What Circumstances Lead to Domestic Violence Charges in Illinois

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Illinois police respond to roughly 120,000 domestic violence calls that result in criminal charges each year. In the majority of those cases, the offender is charged with domestic battery , meaning that one member of a family or household physically attacked another member. A review of arrest data for Will County and the state of Illinois provides an interesting perspective on the circumstances that generally lead to crimes of domestic violence.

Illinois Statistics on Domestic Battery and Related Crimes

The Crime in Illinois report reveals that more than half of all domestic crime cases involve couples who are not married but have dated, lived together, or share a child together. Parent/child cases represent about 20% of domestic crimes, spouses or ex-spouses 15%, and other family members such as siblings 11%.

Where a domestic battery incident resulted in obvious physical injury, the injuries were severe in just 2% of reported cases. Severe injuries include loss of teeth, unconsciousness, broken bones, possible internal injuries, and severe lacerations. However, be aware that you can be charged with domestic battery even if the victim shows no signs of injury. Proof that you made physical contact with the victim is enough to support a conviction.

Domestic Battery Incidents in Will County

Alcohol often plays a role in domestic incidents. In one recent situation in Joliet, a 27-year-old man was arrested for domestic battery. The man had been drinking when he got into an argument with the victim. When the victim, his girlfriend, took a drink from the man’s hand, he pushed her to the ground. The man spent at least two days in jail prior to being released on bond.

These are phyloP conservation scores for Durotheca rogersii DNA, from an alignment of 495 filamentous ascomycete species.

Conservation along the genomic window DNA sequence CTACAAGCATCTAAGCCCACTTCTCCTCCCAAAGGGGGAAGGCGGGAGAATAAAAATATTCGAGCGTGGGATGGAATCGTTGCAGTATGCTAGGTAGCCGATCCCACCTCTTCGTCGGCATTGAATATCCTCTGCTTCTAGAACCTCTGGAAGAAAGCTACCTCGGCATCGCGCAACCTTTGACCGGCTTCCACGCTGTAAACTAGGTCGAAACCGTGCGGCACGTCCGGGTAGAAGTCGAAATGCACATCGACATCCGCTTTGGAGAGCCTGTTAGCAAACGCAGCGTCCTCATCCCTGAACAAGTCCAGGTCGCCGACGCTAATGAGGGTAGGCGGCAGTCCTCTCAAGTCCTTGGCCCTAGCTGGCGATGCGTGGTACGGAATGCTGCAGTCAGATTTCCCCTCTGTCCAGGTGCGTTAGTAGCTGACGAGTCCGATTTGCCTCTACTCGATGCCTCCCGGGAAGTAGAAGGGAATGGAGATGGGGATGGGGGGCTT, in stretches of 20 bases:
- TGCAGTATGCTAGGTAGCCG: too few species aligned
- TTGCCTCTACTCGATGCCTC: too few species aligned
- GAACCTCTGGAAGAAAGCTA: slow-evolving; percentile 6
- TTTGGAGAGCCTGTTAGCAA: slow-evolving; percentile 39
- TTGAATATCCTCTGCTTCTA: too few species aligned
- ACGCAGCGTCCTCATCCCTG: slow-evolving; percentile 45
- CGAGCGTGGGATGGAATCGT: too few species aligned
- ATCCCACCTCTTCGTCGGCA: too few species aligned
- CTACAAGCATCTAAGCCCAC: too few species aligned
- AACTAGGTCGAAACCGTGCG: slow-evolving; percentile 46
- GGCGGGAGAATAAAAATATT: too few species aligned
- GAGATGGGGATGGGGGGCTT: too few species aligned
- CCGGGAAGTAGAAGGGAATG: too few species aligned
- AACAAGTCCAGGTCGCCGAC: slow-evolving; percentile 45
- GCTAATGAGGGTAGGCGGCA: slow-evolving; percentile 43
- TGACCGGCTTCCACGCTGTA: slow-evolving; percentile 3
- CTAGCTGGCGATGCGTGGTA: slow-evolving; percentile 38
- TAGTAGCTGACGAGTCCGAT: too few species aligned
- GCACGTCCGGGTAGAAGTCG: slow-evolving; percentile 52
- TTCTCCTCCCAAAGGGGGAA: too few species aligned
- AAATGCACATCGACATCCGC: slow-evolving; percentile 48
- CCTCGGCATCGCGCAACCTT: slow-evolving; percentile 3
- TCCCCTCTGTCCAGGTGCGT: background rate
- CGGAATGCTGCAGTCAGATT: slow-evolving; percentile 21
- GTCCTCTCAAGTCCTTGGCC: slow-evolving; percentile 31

Repeat offenses of domestic battery are a particular concern, especially when they show a pattern of escalating violence. Consider the case of this 36-year-old Minooka man. In 2003 and 2005, he was convicted twice of misdemeanor domestic battery and fined just $200 in each case. In 2017, he was convicted a third time; the charge was a Class 4 felony due to his prior conviction, and he received two years of probation. In 2018, he was convicted of aggravated domestic battery by strangulation, a Class 2 felony and sentenced to 30 months of probation and 75 days in the Will County jail. In 2019, the man was arrested again on a charge of aggravated domestic battery. If convicted, the minimum sentence for repeating this offense is three years in prison.

Experienced Will County Domestic Battery Defense Lawyer

A domestic battery charge is a serious matter. Unlike other misdemeanors, you cannot get court supervision for domestic battery. In addition, a conviction for domestic battery cannot be expunged from your record nor sealed from public view at any time in the future. To have any chance of keeping a domestic battery conviction off your record, you need an aggressive Joliet criminal defense lawyer . Call the Law Offices of Jack L. Zaremba at 815-740-4025 for a free consultation.

Illinois Lawmakers Send Recreational Marijuana Bill to Governor